World Trip Family

Depressed after long-term travel? Put on your YES hat.

Maria with her Yes Hat

Maria with her Yes Hat

This is part 2 of my writing assignment. In Part 1, I interviewed Bart about how he looks back on his transformative gap years now, thirty years later. In this profile, I am in conversation with another inspiring traveler, Maria, who was our first au pair. I wrote about our visit to Maria in Denmark before, here. She shared how difficult it was to come back home, after many years of world travel. I’m so grateful she was brave enough to share her story, as I think that many world travelers, myself included, can relate and learn a lot from her experience.

In 2007, Maria from Denmark traveled to the USA, to be an au pair. An au pair is a live-in childcare provider, who is visiting from overseas. About 14,000 foreigners come to the US each year to work as au pairs, traveling on visas to promote educational and cultural exchange. Au pairs provide 45 hours of child-care-related work, are treated as a member of the family, and complete some educational credits. Many countries in Europe have au pair programs too.

In the case of Maria, she had finished high school and needed a break from studying. “I wanted to see the world and I had nothing to tie me down. My mom worked at a daycare, and I always loved to work with kids so being an au pair seemed like a logical choice,” she said. She took care of a three-year-old girl and a nine-month-old boy in California and was somewhat overwhelmed by the responsibilities, “I was very young, only nineteen years old. The kids were also very small, and I took care of them all by myself.”

Maria learned a lot during her stay in the USA. “I built up my self-esteem. Before, I was the kind of person who stood behind others, invisible. But during my au pair year, I learned how to stand alone. I was alone in the US, without my family, and without my friends,” Maria said.

After her au pair year, Maria went back to Denmark, but she was not done traveling. She read about Pattaya Orphanage in Thailand and decided to volunteer there. A year after returning from the United States she had saved enough money to make her dream come true. “I volunteered in the baby room. I was feeding the babies, changing diapers, making them sleep and playing with them. Thailand was a very different experience than the USA. In America, there was the au pair agency, a host family, and other au pairs. In Thailand, I was on my own. I arranged the whole thing by myself.”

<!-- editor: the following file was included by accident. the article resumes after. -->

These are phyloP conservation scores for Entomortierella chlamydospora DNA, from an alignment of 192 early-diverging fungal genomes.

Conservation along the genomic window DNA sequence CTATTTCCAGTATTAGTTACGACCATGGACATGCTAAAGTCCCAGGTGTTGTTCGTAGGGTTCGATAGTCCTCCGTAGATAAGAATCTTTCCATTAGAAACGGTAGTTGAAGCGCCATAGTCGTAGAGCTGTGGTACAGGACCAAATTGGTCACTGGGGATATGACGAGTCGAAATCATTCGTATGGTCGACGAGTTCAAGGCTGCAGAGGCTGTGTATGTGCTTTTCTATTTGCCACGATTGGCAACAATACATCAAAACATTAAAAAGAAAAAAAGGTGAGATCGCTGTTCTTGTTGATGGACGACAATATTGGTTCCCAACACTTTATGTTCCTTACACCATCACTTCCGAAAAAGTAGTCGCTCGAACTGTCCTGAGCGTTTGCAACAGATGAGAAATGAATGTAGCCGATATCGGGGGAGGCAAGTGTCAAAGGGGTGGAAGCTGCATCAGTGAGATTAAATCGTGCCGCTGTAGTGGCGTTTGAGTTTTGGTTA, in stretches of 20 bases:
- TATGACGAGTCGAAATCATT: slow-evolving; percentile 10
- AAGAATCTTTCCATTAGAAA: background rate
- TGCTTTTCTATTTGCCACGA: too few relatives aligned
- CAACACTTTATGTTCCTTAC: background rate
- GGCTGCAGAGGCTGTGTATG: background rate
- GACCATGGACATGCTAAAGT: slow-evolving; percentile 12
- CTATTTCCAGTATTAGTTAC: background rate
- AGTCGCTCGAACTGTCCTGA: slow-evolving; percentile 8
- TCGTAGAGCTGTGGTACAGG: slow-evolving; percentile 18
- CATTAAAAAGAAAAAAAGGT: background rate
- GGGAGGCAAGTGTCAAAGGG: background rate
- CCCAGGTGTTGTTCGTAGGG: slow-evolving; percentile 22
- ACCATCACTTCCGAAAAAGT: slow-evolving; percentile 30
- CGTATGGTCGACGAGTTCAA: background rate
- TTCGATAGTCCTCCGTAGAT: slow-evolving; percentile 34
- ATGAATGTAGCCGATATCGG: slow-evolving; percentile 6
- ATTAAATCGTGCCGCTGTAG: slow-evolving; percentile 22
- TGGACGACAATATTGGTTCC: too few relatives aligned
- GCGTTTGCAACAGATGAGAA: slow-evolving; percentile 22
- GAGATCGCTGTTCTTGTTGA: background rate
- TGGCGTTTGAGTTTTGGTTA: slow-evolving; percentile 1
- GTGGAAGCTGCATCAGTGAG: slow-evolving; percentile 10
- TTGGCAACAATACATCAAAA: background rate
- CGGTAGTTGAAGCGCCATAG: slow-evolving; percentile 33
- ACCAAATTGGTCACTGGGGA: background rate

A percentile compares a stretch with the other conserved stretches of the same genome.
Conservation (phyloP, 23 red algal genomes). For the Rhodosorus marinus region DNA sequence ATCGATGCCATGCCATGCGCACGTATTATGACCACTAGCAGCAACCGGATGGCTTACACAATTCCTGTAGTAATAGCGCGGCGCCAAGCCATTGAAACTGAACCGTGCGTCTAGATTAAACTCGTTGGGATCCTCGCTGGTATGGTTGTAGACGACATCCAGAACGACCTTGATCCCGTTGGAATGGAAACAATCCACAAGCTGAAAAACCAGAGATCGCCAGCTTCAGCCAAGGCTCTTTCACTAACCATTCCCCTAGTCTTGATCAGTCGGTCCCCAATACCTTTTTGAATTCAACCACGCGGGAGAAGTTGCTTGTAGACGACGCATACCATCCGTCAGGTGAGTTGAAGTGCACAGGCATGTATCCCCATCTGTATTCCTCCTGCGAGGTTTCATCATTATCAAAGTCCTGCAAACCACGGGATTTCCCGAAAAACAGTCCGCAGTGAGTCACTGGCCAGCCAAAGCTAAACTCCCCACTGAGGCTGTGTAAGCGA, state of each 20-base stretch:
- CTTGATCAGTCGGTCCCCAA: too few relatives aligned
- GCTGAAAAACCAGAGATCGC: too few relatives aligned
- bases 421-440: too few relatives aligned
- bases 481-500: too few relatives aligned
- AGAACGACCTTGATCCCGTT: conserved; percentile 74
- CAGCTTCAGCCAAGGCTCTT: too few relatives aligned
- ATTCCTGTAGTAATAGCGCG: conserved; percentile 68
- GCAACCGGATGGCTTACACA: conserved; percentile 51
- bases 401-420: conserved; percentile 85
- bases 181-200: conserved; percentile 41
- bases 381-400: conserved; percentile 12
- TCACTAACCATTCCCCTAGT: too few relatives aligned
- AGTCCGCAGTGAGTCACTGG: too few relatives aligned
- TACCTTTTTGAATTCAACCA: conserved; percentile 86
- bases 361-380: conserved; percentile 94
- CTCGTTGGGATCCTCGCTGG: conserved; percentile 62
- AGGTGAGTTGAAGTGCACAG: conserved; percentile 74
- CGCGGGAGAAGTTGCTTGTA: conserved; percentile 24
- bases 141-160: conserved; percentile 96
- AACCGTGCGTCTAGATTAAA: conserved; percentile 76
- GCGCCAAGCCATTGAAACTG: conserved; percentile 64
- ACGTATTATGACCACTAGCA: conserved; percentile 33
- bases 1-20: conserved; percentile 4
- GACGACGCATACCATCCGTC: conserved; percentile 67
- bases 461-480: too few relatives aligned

Even after Thailand, Maria was not ready to go back to school. “I had a friend, Kasper. We had always talked about traveling together. When I got home from Thailand, we sat down and arranged a trip to Australia and New Zealand together. That trip was all about enjoyment. We were planning to work, and we got working visa’s, but we never used them. We were having too much fun, and I guess we were lazy.”

Maria ended her Australia and New Zealand trip with another three months volunteering at the Pattaya Orphanage, after which it was time to go home to Denmark. “I ran out of money. Australia was very expensive, especially because we didn’t work. Also, I felt that I had to go to school. I wanted to learn something. That had always been the plan,” she said.

But it wasn’t easy to pick up her old life in Denmark. In fact, Maria became depressed. She said, “The first few weeks were very exciting, but it was so hard going from an everyday adventurer to everyday boring life. I felt that I had changed so much, but that home hadn’t changed at all. It took me way down. I was so mad. After all my travels I had become the person I wanted to be. All that was torn into pieces. I didn’t believe that I could do anything. I didn’t have the courage even to start studying. I was missing the travel so much. I was stuck in the past.”

“I felt bad for a few years. Eventually, I went to see a therapist, and that helped a lot. I started to study Media Graphic Design at Aarhus Tech, and I left my job at the daycare for BubbleMedia, a web design agency. That also helped. We have an expression in Denmark, “to put your ‘yes hat’ on”. I started to say yes to anything that came my way. By saying yes to things, I went on new adventures, met new people and got new experiences while at home.”

Maria joined Rotaract, an international youth organization affiliated with the Rotary Club. She reacted to a post on the Rotaract Facebook page to chaperone a group of forty-two youngsters on a three-week tour through Europe. She also said ‘yes’ to helping the Danish organization supporting Pattaya Orphanage. This Fall she will go to Croatia on a sailing trip with Rotaract, she recently joined a kayak club, and she has applied to interview au pair candidates for the agency that sent her to the United States.

Maria concluded, “I still want to do a lot more traveling. I want to see everything, and I also want to live in other places. But you have to look at your travels as great memories and experiences that helped you grown. You have to be grateful for it. And when you are home, you have to try to make that a new experience too. Just go on small adventures and say “yes” to things. Even if you don’t think that you can do it.”

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